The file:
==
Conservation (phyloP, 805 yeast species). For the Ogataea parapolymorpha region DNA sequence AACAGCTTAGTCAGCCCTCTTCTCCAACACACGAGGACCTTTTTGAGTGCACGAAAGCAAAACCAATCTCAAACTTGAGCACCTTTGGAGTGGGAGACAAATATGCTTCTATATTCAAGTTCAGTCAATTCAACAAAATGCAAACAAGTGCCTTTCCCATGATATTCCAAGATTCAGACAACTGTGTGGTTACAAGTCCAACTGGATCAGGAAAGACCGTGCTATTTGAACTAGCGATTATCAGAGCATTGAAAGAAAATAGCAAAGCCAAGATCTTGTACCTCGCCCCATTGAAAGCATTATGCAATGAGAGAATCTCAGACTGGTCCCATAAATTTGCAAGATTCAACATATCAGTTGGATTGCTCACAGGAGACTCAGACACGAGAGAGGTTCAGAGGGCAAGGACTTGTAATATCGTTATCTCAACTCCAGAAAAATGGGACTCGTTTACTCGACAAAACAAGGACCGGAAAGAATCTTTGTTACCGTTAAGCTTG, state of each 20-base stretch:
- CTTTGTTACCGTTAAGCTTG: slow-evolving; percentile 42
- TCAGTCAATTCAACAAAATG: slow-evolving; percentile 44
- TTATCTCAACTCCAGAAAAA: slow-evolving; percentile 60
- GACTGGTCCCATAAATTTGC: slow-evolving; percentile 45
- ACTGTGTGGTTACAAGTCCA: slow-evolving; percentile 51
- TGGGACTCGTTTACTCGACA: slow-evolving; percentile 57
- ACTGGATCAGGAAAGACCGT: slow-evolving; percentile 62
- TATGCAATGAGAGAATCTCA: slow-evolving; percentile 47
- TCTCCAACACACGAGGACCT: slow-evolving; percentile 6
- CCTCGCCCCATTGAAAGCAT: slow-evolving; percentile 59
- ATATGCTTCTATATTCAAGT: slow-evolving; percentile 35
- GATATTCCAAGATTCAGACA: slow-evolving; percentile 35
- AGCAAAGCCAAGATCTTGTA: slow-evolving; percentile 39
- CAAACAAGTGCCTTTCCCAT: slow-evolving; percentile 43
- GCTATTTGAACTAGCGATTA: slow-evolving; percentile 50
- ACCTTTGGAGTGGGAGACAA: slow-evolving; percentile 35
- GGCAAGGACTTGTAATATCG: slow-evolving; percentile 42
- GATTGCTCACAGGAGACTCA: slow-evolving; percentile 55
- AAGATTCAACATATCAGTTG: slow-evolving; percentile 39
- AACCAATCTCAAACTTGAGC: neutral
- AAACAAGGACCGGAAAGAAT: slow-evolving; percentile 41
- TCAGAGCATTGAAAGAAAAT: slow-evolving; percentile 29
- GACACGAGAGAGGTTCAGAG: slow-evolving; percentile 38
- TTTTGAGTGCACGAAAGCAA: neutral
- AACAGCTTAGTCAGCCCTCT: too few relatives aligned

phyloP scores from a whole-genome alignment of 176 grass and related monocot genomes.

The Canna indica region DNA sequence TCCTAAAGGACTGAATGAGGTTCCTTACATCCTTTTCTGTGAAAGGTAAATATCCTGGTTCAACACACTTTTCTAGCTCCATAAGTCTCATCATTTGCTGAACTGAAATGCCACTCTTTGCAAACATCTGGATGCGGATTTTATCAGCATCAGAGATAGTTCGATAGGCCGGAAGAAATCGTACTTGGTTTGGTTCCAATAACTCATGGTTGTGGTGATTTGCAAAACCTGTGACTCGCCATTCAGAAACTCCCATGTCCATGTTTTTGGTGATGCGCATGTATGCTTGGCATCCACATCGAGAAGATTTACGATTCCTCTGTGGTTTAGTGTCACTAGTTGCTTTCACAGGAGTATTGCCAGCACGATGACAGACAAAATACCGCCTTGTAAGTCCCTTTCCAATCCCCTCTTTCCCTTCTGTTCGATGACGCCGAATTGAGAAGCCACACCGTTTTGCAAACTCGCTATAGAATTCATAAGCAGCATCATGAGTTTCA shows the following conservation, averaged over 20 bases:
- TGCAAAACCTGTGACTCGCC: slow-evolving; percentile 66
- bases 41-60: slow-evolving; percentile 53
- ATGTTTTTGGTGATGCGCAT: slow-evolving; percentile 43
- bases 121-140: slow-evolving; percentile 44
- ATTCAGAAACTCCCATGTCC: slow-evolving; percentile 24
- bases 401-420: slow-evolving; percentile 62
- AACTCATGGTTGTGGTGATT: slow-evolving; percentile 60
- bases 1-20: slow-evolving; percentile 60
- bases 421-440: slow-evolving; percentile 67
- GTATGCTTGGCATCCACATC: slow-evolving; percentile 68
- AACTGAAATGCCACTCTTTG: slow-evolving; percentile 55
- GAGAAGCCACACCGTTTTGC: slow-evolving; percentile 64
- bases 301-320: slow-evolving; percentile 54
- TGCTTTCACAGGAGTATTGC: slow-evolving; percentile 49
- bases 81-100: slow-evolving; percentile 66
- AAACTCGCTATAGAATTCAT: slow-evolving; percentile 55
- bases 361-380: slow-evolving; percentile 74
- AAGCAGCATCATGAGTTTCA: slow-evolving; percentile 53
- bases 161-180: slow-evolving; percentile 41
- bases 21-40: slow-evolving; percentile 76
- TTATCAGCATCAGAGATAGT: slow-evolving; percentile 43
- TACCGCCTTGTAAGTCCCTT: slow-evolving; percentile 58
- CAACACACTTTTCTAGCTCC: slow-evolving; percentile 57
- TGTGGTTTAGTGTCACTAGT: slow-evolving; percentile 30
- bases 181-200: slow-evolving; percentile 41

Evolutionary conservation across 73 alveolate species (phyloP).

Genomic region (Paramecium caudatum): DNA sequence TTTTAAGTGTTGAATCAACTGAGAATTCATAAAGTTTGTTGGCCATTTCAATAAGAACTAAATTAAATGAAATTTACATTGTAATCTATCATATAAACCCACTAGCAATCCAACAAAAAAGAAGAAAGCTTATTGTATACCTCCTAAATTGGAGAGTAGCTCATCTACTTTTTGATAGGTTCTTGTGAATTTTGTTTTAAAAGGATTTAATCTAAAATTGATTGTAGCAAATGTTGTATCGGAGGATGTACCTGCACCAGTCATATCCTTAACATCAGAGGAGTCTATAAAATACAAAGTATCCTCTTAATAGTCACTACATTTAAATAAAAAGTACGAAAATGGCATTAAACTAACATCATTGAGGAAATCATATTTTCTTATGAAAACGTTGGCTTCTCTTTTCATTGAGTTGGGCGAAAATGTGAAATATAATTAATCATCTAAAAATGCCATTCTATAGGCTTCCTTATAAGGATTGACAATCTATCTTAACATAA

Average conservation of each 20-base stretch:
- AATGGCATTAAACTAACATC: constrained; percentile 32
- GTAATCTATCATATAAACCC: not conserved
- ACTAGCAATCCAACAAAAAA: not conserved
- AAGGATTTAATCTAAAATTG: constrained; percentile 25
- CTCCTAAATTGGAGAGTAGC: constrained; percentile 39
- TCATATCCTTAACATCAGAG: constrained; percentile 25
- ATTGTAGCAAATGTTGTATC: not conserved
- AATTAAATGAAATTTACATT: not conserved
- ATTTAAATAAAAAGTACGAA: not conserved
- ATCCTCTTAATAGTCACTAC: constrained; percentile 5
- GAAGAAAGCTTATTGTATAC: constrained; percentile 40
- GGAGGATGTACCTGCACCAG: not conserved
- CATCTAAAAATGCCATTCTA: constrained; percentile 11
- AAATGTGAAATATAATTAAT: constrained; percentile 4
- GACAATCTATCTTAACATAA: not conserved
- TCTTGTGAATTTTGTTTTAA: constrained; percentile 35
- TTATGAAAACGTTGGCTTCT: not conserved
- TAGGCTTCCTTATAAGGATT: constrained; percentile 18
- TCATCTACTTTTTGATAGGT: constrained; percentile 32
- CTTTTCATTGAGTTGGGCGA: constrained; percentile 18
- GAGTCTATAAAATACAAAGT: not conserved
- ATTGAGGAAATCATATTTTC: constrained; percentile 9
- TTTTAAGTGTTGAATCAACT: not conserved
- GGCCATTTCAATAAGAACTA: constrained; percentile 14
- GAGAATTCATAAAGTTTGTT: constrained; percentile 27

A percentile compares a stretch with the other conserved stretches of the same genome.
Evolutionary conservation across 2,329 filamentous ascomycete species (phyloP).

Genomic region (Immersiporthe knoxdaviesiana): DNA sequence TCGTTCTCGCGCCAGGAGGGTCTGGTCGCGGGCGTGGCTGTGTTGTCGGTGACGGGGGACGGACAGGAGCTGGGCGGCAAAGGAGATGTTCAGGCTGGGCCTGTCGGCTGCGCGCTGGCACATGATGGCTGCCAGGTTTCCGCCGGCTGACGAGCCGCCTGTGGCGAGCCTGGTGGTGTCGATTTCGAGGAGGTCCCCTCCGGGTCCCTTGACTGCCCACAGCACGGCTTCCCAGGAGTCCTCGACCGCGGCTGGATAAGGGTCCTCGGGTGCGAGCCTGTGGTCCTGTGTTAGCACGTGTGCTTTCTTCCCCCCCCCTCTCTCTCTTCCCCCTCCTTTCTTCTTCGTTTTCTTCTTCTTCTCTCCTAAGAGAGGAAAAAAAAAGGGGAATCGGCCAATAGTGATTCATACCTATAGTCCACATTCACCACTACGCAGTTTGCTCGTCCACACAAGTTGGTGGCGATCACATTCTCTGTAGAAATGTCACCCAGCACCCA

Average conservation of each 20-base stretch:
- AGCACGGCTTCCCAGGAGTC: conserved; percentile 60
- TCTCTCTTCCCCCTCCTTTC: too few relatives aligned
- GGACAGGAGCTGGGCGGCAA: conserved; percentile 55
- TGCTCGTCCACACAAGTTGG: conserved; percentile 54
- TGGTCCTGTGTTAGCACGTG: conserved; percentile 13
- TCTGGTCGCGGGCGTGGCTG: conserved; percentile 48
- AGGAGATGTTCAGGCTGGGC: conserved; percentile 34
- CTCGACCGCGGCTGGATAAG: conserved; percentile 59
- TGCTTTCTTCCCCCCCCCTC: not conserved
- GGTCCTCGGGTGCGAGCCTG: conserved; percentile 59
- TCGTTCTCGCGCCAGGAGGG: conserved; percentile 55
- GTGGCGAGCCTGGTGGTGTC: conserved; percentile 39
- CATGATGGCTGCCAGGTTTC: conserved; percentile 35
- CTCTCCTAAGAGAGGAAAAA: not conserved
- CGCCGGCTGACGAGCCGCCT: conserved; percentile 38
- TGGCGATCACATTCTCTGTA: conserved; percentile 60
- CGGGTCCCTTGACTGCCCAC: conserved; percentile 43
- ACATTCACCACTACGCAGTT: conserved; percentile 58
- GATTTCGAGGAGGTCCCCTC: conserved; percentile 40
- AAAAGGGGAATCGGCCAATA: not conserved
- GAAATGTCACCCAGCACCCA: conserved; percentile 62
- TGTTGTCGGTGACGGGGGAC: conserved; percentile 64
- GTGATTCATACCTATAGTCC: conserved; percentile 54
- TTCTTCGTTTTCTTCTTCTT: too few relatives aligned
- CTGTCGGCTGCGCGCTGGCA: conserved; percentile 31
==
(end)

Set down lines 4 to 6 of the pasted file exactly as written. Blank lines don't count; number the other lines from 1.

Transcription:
- TTATCTCAACTCCAGAAAAA: slow-evolving; percentile 60
- GACTGGTCCCATAAATTTGC: slow-evolving; percentile 45
- ACTGTGTGGTTACAAGTCCA: slow-evolving; percentile 51